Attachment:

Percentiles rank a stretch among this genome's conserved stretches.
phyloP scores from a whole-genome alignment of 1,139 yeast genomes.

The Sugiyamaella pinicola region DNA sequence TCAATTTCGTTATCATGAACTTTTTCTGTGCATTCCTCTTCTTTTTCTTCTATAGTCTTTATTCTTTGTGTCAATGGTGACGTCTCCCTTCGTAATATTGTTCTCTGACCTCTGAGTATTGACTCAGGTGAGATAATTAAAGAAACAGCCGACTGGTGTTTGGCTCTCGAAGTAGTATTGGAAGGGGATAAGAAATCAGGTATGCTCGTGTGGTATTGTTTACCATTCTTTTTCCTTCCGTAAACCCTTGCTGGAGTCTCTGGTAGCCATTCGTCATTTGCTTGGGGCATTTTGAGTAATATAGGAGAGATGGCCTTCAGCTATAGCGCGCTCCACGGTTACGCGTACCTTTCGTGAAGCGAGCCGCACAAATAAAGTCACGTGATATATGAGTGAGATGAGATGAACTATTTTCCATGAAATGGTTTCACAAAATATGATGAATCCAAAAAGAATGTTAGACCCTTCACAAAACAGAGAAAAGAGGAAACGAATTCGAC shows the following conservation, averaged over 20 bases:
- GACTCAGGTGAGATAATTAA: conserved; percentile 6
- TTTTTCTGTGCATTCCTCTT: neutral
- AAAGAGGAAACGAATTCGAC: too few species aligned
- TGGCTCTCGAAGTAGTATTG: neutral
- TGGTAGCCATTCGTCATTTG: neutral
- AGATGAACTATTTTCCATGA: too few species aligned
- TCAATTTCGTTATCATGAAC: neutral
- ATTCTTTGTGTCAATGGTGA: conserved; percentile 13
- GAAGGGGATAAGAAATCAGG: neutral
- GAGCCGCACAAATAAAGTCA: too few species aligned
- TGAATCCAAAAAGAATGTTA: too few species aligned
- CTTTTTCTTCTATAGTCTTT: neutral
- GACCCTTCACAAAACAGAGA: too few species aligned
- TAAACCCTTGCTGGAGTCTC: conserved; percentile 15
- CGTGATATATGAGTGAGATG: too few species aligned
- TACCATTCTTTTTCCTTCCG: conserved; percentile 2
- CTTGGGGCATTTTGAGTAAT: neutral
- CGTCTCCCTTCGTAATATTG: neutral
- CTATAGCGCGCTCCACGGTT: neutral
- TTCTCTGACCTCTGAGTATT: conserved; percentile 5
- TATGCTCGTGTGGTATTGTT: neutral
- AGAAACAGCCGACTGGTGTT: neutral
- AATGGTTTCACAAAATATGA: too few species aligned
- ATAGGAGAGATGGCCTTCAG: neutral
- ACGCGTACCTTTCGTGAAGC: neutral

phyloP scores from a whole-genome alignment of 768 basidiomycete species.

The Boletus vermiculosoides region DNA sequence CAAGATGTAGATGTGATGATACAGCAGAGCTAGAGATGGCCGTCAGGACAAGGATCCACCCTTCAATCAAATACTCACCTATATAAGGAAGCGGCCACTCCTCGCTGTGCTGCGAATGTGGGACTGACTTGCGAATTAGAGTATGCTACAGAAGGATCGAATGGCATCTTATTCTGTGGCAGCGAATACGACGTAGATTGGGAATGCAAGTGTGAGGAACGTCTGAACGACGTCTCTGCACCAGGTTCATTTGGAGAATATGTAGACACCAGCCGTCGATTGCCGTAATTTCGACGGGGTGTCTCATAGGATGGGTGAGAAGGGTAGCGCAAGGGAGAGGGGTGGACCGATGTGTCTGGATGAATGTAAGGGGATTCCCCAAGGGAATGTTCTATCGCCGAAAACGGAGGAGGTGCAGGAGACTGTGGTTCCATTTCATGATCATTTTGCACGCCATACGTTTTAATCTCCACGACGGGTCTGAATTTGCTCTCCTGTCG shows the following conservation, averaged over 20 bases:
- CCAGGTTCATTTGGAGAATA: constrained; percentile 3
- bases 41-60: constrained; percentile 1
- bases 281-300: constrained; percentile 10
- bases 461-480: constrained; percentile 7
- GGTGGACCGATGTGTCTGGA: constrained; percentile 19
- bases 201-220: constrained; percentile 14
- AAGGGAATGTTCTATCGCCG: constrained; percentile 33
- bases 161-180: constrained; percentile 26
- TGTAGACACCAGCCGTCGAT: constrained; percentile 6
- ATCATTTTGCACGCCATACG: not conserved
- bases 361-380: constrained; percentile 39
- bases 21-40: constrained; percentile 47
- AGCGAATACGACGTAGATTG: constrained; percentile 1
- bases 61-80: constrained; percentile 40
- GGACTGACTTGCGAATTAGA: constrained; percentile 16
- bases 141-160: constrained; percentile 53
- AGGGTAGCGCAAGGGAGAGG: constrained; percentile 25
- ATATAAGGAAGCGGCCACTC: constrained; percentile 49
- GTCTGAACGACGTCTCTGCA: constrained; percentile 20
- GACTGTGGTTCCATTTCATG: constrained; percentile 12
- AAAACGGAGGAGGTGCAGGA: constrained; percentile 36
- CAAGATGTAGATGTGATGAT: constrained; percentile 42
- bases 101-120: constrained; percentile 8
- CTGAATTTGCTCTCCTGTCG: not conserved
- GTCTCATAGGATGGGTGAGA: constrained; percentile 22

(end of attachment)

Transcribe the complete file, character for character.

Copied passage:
Percentiles rank a stretch among this genome's conserved stretches.
phyloP scores from a whole-genome alignment of 1,139 yeast genomes.

The Sugiyamaella pinicola region DNA sequence TCAATTTCGTTATCATGAACTTTTTCTGTGCATTCCTCTTCTTTTTCTTCTATAGTCTTTATTCTTTGTGTCAATGGTGACGTCTCCCTTCGTAATATTGTTCTCTGACCTCTGAGTATTGACTCAGGTGAGATAATTAAAGAAACAGCCGACTGGTGTTTGGCTCTCGAAGTAGTATTGGAAGGGGATAAGAAATCAGGTATGCTCGTGTGGTATTGTTTACCATTCTTTTTCCTTCCGTAAACCCTTGCTGGAGTCTCTGGTAGCCATTCGTCATTTGCTTGGGGCATTTTGAGTAATATAGGAGAGATGGCCTTCAGCTATAGCGCGCTCCACGGTTACGCGTACCTTTCGTGAAGCGAGCCGCACAAATAAAGTCACGTGATATATGAGTGAGATGAGATGAACTATTTTCCATGAAATGGTTTCACAAAATATGATGAATCCAAAAAGAATGTTAGACCCTTCACAAAACAGAGAAAAGAGGAAACGAATTCGAC shows the following conservation, averaged over 20 bases:
- GACTCAGGTGAGATAATTAA: conserved; percentile 6
- TTTTTCTGTGCATTCCTCTT: neutral
- AAAGAGGAAACGAATTCGAC: too few species aligned
- TGGCTCTCGAAGTAGTATTG: neutral
- TGGTAGCCATTCGTCATTTG: neutral
- AGATGAACTATTTTCCATGA: too few species aligned
- TCAATTTCGTTATCATGAAC: neutral
- ATTCTTTGTGTCAATGGTGA: conserved; percentile 13
- GAAGGGGATAAGAAATCAGG: neutral
- GAGCCGCACAAATAAAGTCA: too few species aligned
- TGAATCCAAAAAGAATGTTA: too few species aligned
- CTTTTTCTTCTATAGTCTTT: neutral
- GACCCTTCACAAAACAGAGA: too few species aligned
- TAAACCCTTGCTGGAGTCTC: conserved; percentile 15
- CGTGATATATGAGTGAGATG: too few species aligned
- TACCATTCTTTTTCCTTCCG: conserved; percentile 2
- CTTGGGGCATTTTGAGTAAT: neutral
- CGTCTCCCTTCGTAATATTG: neutral
- CTATAGCGCGCTCCACGGTT: neutral
- TTCTCTGACCTCTGAGTATT: conserved; percentile 5
- TATGCTCGTGTGGTATTGTT: neutral
- AGAAACAGCCGACTGGTGTT: neutral
- AATGGTTTCACAAAATATGA: too few species aligned
- ATAGGAGAGATGGCCTTCAG: neutral
- ACGCGTACCTTTCGTGAAGC: neutral

phyloP scores from a whole-genome alignment of 768 basidiomycete species.

The Boletus vermiculosoides region DNA sequence CAAGATGTAGATGTGATGATACAGCAGAGCTAGAGATGGCCGTCAGGACAAGGATCCACCCTTCAATCAAATACTCACCTATATAAGGAAGCGGCCACTCCTCGCTGTGCTGCGAATGTGGGACTGACTTGCGAATTAGAGTATGCTACAGAAGGATCGAATGGCATCTTATTCTGTGGCAGCGAATACGACGTAGATTGGGAATGCAAGTGTGAGGAACGTCTGAACGACGTCTCTGCACCAGGTTCATTTGGAGAATATGTAGACACCAGCCGTCGATTGCCGTAATTTCGACGGGGTGTCTCATAGGATGGGTGAGAAGGGTAGCGCAAGGGAGAGGGGTGGACCGATGTGTCTGGATGAATGTAAGGGGATTCCCCAAGGGAATGTTCTATCGCCGAAAACGGAGGAGGTGCAGGAGACTGTGGTTCCATTTCATGATCATTTTGCACGCCATACGTTTTAATCTCCACGACGGGTCTGAATTTGCTCTCCTGTCG shows the following conservation, averaged over 20 bases:
- CCAGGTTCATTTGGAGAATA: constrained; percentile 3
- bases 41-60: constrained; percentile 1
- bases 281-300: constrained; percentile 10
- bases 461-480: constrained; percentile 7
- GGTGGACCGATGTGTCTGGA: constrained; percentile 19
- bases 201-220: constrained; percentile 14
- AAGGGAATGTTCTATCGCCG: constrained; percentile 33
- bases 161-180: constrained; percentile 26
- TGTAGACACCAGCCGTCGAT: constrained; percentile 6
- ATCATTTTGCACGCCATACG: not conserved
- bases 361-380: constrained; percentile 39
- bases 21-40: constrained; percentile 47
- AGCGAATACGACGTAGATTG: constrained; percentile 1
- bases 61-80: constrained; percentile 40
- GGACTGACTTGCGAATTAGA: constrained; percentile 16
- bases 141-160: constrained; percentile 53
- AGGGTAGCGCAAGGGAGAGG: constrained; percentile 25
- ATATAAGGAAGCGGCCACTC: constrained; percentile 49
- GTCTGAACGACGTCTCTGCA: constrained; percentile 20
- GACTGTGGTTCCATTTCATG: constrained; percentile 12
- AAAACGGAGGAGGTGCAGGA: constrained; percentile 36
- CAAGATGTAGATGTGATGAT: constrained; percentile 42
- bases 101-120: constrained; percentile 8
- CTGAATTTGCTCTCCTGTCG: not conserved
- GTCTCATAGGATGGGTGAGA: constrained; percentile 22